Overwatch got released, and I played Overwatch. Because I wanted to become a star in the game, I made strategy posts. I made a Youtube channel. I started streaming. And I tried my best. There was no space to think of negative thoughts because I had my hands full. I kept working hard and I kept pushing forward.
Because of that, I ended up getting here, but too much time has passed. Overwatch hasn’t changed at all. The game itself couldn’t tug at my interest anymore and I couldn’t become the star. The same comps, the same maps, the same strategies. And when I took my break, my physical form got to the worst possible state, so I should have practiced like my life depended on it but it wasn’t fun. I couldn’t even feel the allure of becoming a star anymore.
Because the negative thoughts and shame started permeating my thoughts while I was doing nothing else, when I came to my senses I realized I’d been self-harming. I’d fallen into a moment’s depression and made the wrong decision. When I thought to myself “The depression inside of me has become this big”, I felt afraid. Because I felt like if I continued on like this, I might eventually kill myself in a heated moment.
No matter how I think about it, I feel like I’ve reached the end of my mental rope. I’ve become a lot more anxious compared to what I was like before, and I no longer have the confidence to endure in a world where positive outlooks have turned negative and a world that used to be filled with praise has turned into a world of curses and criticism. I don’t want to foolishly act upon it and commit something like suicide. But no matter how I think about it, I think I need healing. I think I need to consult with doctors. I feel the need to block these growing negative thoughts. I feel like if I can’t stop this, my emotions will become like that of a landslide, and bury me and swallow me up. I feel so ashamed at how I had been so brash and outspoken, but now I can’t even do anything, so that’s why I’m making this painful and scary decision.
I returned to the league with such energy, but I regret that I couldn’t really show people anything before leaving. But Overwatch is seriously no fun anymore, and I don’t want to keep stressfully practicing. I also felt rough receiving a salary that was more than what I was worth, and felt so sorry and ashamed of it. So I am going to retire as a pro gamer. I’ll probably return to Youtube and streaming so I can provide for myself, but I think I’ll still need some time before I’ll be ready to return back to that like normal, too.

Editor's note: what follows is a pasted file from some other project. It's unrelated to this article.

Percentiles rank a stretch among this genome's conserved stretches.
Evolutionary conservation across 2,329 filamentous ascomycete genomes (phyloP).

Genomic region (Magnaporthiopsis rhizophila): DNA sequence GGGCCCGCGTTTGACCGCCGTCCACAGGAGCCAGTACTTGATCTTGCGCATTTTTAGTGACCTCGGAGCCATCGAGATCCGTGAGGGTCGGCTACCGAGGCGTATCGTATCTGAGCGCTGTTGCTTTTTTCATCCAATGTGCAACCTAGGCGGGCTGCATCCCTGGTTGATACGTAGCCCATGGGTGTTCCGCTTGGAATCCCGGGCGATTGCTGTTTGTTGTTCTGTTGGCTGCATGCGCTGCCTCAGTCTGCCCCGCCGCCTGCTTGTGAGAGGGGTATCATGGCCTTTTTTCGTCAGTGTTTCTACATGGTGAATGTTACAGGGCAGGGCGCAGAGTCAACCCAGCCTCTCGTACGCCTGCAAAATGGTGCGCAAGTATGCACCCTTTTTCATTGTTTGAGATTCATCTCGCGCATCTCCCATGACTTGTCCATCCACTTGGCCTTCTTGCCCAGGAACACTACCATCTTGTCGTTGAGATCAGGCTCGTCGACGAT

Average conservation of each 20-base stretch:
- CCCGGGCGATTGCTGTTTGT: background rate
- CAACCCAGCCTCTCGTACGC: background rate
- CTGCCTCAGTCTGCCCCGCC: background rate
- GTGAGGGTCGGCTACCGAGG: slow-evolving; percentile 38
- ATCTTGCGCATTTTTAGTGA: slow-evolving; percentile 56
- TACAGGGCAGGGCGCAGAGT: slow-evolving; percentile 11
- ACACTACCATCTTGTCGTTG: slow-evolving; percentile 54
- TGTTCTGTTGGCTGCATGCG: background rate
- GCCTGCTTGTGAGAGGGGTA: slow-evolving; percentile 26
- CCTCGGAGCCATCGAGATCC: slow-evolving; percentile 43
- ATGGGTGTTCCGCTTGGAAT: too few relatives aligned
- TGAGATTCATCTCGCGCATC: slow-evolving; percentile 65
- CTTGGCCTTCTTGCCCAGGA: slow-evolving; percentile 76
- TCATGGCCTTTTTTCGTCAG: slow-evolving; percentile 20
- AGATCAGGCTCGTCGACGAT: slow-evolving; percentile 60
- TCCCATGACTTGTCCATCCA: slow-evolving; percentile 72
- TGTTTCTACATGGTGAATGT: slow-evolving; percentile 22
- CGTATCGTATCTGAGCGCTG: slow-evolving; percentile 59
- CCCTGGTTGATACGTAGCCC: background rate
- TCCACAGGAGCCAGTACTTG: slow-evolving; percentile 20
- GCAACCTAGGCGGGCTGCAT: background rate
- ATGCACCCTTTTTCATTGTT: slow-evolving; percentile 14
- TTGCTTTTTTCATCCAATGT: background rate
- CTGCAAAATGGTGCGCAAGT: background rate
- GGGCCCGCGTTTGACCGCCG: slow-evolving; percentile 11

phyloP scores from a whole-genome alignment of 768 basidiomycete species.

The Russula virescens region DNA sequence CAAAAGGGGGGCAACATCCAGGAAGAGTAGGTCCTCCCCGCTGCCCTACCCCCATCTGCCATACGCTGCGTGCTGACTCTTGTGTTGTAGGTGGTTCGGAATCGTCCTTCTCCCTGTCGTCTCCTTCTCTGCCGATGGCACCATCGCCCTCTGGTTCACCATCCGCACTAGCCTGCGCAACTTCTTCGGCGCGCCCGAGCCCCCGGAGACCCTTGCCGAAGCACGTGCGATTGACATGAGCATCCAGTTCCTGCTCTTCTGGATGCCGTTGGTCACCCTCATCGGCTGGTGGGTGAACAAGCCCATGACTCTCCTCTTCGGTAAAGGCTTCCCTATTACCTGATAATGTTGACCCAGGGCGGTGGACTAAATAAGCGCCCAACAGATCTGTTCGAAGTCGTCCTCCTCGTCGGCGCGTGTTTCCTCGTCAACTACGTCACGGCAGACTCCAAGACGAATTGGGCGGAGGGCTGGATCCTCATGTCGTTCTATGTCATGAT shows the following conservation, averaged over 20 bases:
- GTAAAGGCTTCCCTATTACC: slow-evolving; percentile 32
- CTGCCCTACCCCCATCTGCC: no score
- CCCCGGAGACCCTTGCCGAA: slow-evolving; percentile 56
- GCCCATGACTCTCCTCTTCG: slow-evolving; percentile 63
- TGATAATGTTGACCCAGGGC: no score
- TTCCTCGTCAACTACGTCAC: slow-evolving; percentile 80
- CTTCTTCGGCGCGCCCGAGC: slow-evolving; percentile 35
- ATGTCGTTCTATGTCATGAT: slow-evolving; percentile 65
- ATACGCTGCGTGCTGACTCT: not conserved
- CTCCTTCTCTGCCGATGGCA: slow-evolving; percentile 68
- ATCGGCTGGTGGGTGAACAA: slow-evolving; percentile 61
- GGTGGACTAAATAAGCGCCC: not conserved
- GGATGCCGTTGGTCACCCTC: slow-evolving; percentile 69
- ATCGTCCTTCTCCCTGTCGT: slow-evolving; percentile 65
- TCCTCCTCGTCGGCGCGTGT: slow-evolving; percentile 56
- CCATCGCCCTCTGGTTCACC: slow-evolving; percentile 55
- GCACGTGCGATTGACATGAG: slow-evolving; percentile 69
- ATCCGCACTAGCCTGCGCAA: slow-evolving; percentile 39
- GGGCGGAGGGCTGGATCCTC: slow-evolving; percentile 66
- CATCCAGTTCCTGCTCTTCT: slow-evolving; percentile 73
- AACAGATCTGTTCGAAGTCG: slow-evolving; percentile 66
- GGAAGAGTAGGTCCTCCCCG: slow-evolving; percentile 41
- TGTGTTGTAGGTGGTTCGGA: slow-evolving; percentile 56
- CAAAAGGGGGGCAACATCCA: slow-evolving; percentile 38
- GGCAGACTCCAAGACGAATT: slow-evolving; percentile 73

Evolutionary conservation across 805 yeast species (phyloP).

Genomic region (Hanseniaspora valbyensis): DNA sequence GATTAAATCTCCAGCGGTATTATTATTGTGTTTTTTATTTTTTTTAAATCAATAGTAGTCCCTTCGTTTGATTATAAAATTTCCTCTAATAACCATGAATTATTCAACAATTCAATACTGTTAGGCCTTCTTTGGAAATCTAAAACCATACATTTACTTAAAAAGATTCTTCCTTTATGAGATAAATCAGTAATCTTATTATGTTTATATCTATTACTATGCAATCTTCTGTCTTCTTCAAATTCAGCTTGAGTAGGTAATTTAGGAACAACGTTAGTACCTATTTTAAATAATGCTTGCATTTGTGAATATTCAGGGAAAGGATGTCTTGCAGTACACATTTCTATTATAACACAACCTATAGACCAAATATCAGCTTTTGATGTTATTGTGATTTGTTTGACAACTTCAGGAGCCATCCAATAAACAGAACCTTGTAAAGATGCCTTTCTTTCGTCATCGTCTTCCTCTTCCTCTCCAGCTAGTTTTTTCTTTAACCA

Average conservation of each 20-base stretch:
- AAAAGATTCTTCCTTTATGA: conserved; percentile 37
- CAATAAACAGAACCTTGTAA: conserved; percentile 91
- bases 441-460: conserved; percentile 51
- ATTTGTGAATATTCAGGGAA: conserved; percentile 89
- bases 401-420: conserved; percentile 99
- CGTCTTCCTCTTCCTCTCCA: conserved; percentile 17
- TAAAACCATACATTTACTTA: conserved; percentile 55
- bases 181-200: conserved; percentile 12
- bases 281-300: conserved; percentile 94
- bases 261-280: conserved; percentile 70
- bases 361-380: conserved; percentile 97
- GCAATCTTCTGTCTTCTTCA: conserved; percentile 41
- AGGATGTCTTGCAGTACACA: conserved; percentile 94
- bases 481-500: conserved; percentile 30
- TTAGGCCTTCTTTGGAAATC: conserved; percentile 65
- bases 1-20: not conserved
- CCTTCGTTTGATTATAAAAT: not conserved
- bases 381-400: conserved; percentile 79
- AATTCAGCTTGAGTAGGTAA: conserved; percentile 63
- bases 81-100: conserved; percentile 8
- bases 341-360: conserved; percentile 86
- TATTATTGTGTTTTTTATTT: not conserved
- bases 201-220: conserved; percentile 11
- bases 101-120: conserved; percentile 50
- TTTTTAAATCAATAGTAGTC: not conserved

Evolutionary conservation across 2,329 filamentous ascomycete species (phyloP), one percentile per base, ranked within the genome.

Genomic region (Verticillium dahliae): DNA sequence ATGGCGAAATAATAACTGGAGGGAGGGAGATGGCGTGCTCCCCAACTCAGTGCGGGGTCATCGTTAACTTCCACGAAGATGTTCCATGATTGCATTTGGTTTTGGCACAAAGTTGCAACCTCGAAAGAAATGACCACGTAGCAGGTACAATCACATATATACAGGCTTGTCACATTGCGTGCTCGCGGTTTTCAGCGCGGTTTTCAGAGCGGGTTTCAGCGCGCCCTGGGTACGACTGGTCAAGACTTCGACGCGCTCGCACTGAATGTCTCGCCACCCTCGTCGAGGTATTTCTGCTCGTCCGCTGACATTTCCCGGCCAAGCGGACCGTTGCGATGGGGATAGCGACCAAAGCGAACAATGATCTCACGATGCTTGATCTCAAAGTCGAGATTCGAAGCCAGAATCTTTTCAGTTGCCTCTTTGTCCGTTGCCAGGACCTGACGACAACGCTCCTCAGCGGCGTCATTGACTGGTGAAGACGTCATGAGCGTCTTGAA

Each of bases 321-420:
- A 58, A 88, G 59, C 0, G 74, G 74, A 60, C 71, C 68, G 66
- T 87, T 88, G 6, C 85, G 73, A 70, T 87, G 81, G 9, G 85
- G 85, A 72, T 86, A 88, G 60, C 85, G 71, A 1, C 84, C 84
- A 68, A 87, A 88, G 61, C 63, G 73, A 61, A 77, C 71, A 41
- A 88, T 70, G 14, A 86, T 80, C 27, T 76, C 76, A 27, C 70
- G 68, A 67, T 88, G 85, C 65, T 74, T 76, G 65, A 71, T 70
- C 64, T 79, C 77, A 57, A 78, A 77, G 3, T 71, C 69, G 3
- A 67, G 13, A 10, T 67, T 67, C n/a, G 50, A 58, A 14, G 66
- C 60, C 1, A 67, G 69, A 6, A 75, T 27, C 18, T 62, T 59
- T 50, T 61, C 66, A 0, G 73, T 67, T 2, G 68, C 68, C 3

I’m sorry for the TMI. I’m usually not good at expressing my emotions with words, so once I get started, I can’t stop. Thank you for reading this long post, and I’d really like to thank you for cheering for me all this time. I’ll let you guys know I’m alive via the occasional social media post. Well, that’s all, I’ll be signing off now.
As I feel EFFECT effectively communicated his struggles, I don’t want to dwell on his words. However, what struck me most about his post is how once again he showed strength in knowing himself. Instead of suffering until his breaking point, EFFECT recognized his issues and took the steps he deemed necessary to work on healing himself. Leaving behind a dream career and comfy salary is no easy decision, but it’s important to put one’s well-being before everything else. EFFECT knew this and took a step many would be scared to take.
It also needs to be stated again that posting about his struggles as he did here is a taboo in his home country. He knowingly ran the risk of alienation. But the Western community embraced his decision as they did when he decided to leave the league and came out as bisexual. Many have and are creating tributes to one of Overwatch’s greatest (myself included with this post). His legacy is one that will not be forgotten, and I don’t say that as a platitude. It’s a rare breed of human that can exhibit the strength EFFECT has throughout the past years. Sure, he’ll be remembered for sick Tracer jukes, but more importantly he’ll be remembered for his empowering qualities as a person.
While a big part of my choosing to write this was to pay tribute to one of my favorite Overwatch players, another was to further the discussion on mental health. To return to the analogy of a shadow: just like how a literal shadow isn’t something we can make go away, so too is depression or any mental illness. There are no cures for clinical depression, anxiety, bipolar, trauma, and any number of other mental ailments. Speaking from experience as someone who’s also diagnosed by multiple of these (and whose life is impacted by it on a daily basis), the best we can do is to learn how to come to terms with what we’re facing and learn coping mechanisms. This is no easy task but EFFECT’s decision to work on himself sends a powerful message as to why it’s important to seek the support necessary to battle back against our metaphorical shadows.
Every person and object projects a shadow. It’s a natural element of existence in a physical space. But the shadow is only what we choose it to be. We can all learn from EFFECT to make our shadow not a reflection of ourselves but rather a reflection of who we’re not.